The same concept of single-origin that’s been applied to coffees and chocolate bars now comes to premium ice cream.
Los Angeles-based Choctal has done just that with its chocolate and vanilla ice creams. Think four different kinds of vanilla ice cream plus four different kinds of chocolate ice cream. How’s that for a surprising way to introduce variety?
The ice creams come in these flavors: Madagascar Vanilla, Mexican Vanilla, Papua New Guinea Vanilla, Indonesian Vanilla, Ghana Chocolate, Kalimantan Chocolate, Dominican Chocolate and Costa Rican Chocolate.
They are made with single-0rigin chocolate and vanilla sourced from around the world. The ice creams are made without eggs or gluten.
Recently, I had a chance to try samples of all of them. You’re probably wondering which vanilla or which chocolate one to buy, right? To be honest, the best way to really appreciate these ice creams is to buy all four varieties of chocolate or vanilla to taste them side-by-side. That way, you can really assess their differences and nuances. If that sounds like too much ice cream in the house, invite some friends over and have your own ice cream tasting. You can even do it blind like a wine tasting party.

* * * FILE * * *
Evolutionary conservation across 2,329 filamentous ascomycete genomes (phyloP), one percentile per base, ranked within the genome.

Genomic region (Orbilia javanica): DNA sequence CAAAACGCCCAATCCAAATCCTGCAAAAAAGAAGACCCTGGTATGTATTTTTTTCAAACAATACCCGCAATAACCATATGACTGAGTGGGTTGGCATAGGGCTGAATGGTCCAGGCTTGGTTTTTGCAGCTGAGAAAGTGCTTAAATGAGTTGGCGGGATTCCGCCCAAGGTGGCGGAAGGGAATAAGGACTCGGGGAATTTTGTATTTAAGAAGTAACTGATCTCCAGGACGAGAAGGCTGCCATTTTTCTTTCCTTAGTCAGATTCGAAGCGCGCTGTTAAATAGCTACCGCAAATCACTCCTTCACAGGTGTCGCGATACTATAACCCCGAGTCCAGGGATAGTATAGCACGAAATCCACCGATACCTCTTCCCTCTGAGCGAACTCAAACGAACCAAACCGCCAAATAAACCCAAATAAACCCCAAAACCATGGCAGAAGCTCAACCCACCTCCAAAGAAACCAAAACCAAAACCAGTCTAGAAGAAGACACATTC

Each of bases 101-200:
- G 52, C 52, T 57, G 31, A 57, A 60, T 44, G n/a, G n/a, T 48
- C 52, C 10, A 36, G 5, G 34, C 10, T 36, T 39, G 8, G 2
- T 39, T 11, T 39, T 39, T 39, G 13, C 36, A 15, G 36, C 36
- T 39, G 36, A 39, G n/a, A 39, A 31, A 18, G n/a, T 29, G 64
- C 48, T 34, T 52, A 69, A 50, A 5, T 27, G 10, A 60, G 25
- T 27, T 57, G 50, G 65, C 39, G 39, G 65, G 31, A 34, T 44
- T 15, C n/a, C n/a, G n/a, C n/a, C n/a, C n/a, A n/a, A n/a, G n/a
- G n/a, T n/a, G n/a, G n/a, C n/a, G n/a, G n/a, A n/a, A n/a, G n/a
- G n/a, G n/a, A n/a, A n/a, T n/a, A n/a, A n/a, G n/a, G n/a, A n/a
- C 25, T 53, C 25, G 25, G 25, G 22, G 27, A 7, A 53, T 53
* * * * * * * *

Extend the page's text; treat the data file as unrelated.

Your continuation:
Let’s start with the vanilla ones first. The Mexican Vanilla has a very rich, full taste with notes of cinnamon. The Indonesian Vanilla is your classic bourbon vanilla with a pleasant woodsiness and a very creamy quality. It’s the only vanilla that didn’t have noticeable vanilla bean speckles in it, either. The Madagascar Vanilla has a clean taste and a long finish. It’s the vanilla you dream about when baking. The Papua New Guinea Vanilla is the one you should really enjoy all on its own — without fudge sauce, a pie or cobbler with it. That’s because it is incredibly floral and to really appreciate it you shouldn’t mask it with anything else.
Turning to the chocolate ones, the Ghana is for anyone who’s ever loved licking a fudgsicle. The Dominican tastes like mocha with a slight astringency on the back note. The Kalimantan (sourced from Borneo) is the darkest of all the chocolate ones. As you can guess, it also boasts the most intense dark chocolate flavor of them all. My favorite might be the Costa Rican because it tastes the most complex. It’s fudgy, earthy, and with a bit of coffee and caramel going on.
You can find Choctal ice creams at Northern California Whole Foods Markets for about $8.99 a pint. You may never look at plain vanilla and chocolate ice cream the same way ever again.